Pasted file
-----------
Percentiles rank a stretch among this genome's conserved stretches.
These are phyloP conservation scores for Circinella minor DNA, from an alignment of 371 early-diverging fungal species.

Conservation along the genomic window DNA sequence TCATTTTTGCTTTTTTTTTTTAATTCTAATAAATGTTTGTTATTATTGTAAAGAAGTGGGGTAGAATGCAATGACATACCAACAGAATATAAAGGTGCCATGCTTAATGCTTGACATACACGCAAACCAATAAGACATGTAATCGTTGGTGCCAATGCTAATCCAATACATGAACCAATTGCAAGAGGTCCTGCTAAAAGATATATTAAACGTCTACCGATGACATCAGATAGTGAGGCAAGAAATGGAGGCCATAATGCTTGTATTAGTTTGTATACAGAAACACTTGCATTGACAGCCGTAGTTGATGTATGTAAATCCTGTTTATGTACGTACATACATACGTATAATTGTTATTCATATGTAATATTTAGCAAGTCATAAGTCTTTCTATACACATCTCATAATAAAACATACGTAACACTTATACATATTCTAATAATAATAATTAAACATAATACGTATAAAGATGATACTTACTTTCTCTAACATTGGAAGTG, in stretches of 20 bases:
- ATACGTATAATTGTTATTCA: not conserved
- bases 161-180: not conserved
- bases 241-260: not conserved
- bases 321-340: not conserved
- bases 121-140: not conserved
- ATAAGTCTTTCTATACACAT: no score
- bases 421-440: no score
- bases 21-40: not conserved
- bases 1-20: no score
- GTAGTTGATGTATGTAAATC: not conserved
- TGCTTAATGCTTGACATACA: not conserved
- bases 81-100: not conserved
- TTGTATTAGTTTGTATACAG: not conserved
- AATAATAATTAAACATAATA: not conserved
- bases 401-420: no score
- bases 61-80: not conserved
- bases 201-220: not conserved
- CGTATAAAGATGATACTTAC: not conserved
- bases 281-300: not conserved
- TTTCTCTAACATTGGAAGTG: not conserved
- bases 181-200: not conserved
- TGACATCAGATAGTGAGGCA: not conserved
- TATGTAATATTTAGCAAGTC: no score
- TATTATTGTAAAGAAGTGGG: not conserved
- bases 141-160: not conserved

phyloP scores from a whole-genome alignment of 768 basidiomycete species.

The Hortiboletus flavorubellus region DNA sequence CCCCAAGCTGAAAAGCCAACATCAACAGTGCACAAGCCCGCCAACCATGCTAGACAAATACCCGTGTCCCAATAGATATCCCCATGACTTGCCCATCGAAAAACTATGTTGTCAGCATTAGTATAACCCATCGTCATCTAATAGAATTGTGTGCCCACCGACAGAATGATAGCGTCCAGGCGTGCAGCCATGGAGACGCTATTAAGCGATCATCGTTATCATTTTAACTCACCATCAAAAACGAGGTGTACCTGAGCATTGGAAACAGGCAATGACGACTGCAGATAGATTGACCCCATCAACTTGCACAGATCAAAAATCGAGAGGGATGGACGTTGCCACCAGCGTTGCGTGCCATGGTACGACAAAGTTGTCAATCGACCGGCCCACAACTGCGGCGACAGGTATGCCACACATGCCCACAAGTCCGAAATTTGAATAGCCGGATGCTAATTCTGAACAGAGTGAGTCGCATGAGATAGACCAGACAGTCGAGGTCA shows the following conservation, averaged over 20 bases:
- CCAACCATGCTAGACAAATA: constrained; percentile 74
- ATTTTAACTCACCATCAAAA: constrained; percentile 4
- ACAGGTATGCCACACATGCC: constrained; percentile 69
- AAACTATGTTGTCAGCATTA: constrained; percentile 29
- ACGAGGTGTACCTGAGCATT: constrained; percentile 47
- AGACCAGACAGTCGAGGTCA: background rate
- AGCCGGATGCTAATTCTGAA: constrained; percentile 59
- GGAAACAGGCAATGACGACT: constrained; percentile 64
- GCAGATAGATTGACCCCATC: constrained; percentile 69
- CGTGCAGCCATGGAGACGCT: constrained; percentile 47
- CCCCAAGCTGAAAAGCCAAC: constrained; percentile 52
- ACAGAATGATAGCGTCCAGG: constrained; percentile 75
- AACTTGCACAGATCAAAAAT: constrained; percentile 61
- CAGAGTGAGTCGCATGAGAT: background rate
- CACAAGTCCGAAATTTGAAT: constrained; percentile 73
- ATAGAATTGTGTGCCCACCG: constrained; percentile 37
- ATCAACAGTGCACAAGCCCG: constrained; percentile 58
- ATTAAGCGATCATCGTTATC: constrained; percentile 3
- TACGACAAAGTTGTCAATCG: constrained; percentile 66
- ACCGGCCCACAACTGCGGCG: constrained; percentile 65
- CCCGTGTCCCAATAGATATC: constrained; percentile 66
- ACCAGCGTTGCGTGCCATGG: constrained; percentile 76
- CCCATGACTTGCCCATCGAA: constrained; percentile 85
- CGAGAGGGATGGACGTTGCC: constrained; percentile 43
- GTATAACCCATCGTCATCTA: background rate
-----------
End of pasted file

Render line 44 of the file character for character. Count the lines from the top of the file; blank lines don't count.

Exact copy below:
- CAGAGTGAGTCGCATGAGAT: background rate